Laurie Phillips, Associate Dean of Libraries, J. Edgar & Louise S. Monroe Library, Loyola University New Orleans: Put your best foot forward and apply for the job with the best possible letter of application that you can. Don’t assume that your colleagues know about all of your projects and skills and how they fit the job you’re applying for. Spell it out just like we would expect anyone to do. If you interview, don’t make it weird for your colleagues. They obviously know you, so you can’t act like they don’t. One thing I’ve been told by HR is that, when an internal candidate interviews for a job, we use everything we know about that person, good or bad. Make sure you can choose people who aren’t on the search committee to be your references. The people on the search will already be able to have input. Don’t expect preferential treatment, but do expect to be treated like all of the other candidates. 

Jess Herzog, Director of Adult Services, Spartanburg County Public Libraries: My organization does a lot of internal hiring, and hands down the most important advice that I can give is to avoid acting like you already have the job. Act like you’re an external candidate and put your best foot forward. I’ve had to skip over internal applicants because they didn’t put in the work: no research into programming we were offering, no new ideas, sometimes even concerning answers about customer service questions. All the same questions still apply to internal applicants, and I sometimes am even more analytical with internals because I’ve had the opportunity to get to know them, either in person or through other colleagues and what they have to say. The interview is a time to address both successes and failures, and with internals, I expect to hear some reflection on the work they’re doing in the library. I expect to hear really specific reasons why they want to be in this role or in my department, because they have an idea from the inside what working here is like. The successful internal movement that I’ve facilitated is because those employees prove in the interview that their interest is enthusiastic, work is valuable, their ability to plan and implement is successful, and their knowledge is specific to our department’s role.

Jimmie Epling, Director, Darlington County Library System:  There are two tips I can offer internal candidates.

Internal candidates need to be proficient and excel at their current job with their library. Internal candidates have a readily available work record and coworkers as references. Poor performance or attitude in a current job does not bode well for a candidates potential in another job within their library.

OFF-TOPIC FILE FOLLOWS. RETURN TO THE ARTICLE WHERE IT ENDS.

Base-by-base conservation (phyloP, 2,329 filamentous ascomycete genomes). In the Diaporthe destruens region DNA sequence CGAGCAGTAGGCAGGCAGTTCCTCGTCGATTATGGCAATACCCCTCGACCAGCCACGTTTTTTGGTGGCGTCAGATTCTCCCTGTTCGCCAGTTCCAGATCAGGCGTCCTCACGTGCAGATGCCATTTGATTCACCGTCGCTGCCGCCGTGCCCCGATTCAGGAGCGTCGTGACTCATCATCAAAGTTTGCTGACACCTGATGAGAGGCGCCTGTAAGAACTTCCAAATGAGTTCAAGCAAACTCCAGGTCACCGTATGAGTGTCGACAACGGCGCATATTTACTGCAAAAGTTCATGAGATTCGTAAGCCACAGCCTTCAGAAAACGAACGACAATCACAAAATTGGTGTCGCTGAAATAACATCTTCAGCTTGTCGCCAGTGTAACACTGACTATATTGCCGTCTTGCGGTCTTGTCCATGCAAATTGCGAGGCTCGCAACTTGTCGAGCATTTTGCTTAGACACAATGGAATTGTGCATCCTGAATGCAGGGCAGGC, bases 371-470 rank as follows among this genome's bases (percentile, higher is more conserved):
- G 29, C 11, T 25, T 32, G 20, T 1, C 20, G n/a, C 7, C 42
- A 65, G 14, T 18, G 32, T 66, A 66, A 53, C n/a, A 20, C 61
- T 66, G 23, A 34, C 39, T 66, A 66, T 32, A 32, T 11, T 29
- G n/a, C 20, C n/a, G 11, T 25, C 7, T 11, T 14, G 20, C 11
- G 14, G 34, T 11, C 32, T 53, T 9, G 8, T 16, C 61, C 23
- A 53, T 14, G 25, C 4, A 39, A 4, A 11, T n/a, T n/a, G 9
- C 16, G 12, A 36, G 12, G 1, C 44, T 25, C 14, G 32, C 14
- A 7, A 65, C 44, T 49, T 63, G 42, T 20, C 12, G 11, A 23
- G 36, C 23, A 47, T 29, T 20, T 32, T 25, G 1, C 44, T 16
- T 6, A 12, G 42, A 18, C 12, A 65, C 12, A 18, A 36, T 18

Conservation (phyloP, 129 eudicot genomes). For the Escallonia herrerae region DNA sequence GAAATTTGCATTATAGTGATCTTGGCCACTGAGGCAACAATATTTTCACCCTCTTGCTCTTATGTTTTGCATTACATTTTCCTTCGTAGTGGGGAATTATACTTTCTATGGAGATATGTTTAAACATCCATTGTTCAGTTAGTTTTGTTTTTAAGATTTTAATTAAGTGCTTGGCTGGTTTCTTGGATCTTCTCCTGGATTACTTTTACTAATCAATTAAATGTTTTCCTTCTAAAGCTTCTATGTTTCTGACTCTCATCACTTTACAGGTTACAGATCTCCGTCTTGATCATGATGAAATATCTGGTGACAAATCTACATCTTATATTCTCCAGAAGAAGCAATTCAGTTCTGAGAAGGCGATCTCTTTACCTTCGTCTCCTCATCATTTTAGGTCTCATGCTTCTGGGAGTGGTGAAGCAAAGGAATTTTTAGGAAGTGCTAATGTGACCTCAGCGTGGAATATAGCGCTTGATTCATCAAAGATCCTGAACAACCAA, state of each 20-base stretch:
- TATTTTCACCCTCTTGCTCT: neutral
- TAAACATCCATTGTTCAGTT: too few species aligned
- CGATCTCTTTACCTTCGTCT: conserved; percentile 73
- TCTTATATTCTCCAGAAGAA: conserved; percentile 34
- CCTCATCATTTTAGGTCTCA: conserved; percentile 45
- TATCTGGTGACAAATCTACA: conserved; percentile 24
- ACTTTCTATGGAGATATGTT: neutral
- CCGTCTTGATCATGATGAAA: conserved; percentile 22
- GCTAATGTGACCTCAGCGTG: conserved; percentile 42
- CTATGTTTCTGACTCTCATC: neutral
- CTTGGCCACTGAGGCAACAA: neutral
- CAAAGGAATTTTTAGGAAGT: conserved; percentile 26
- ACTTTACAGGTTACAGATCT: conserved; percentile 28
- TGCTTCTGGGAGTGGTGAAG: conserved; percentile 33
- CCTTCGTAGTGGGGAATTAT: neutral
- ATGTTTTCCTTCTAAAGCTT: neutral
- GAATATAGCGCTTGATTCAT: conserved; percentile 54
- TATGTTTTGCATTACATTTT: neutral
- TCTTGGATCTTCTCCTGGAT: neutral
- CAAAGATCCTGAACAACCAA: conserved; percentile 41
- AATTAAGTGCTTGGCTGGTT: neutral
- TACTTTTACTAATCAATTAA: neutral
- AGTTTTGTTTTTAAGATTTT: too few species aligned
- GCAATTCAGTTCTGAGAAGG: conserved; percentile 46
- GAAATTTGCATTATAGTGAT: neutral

It is very important that internal candidates who do not get the job they want to not become resentful or disgruntled. Internal candidates who “quietly quit” on the job are not going to be considered favorably for any future job by management. It is sometimes difficult to accept not getting a job, but do not let that be reflected in future performance or attitude as it will be noticed. It is a measure of internal candidates’ character how they face disappointment and act in the future.

Alan Smith, Director, Florence County, SC Library System: Applying for a job as an internal candidate is easier in some ways but more challenging than others. The advantages are that you are familiar with the organizational culture and priorities, you probably personally know the interviewers, and since you’re still an employee, your job performance is at least adequate. 

On the other hand, that familiarity goes both ways. The hiring committee knows much more about your work experience than they would with an external candidate, so minor things that may not come up in an external candidate’s reference check would be considered. An internal candidate also faces higher expectations in regards to knowledge of the library. For example, in interviews we sometimes ask some version of, “what would you say to a patron who says a certain book is inappropriate for the collection?” With an external candidate, we’re looking for a thoughtful answer. An internal candidate should give a thoughtful answer, too, but also indicate familiarity with our Collection Development policy and our Request for Reconsideration form. 

There are a few pitfalls to avoid. Probably the most common is taking it for granted that the hiring committee will assume you have certain skills and experience. For example, everyone in the library may use Microsoft Office every day, but when they ask about work technology experience in the interview, still mention that you’ve made flyers in Publisher and book order lists in Excel, etc. 

Another pitfall is focusing heavily on successes in your current position, without giving a good sense of what you would bring to the new position. If you are in Reference and want to move to Cataloging, don’t just tell us how great you are at Reference; tell us how the skills you picked up in Reference will make you a great Cataloger. Of course, this requires being very familiar with the new position, so talking to someone else in the new department beforehand can be very helpful. Finally, this may not need to be said, but do tell your current supervisor that you’re applying for another position internally. They will definitely find out anyway, and it doesn’t help your candidacy if they find out from the other position’s hiring manager instead of you. 

All that said, our library generally tries to promote from within whenever possible, and internal candidates have several advantages. 

By the way, if you’re a job hunter I have a new survey for you! Will you please fill it out?

If you’re someone who hires LIS workers, the current survey is still open.

Other ways to share your thoughts:

If you have a question to ask people who hire library workers, or if you’d like to be part of the group that answers them, shoot me an email at hiringlibrariansATgmail.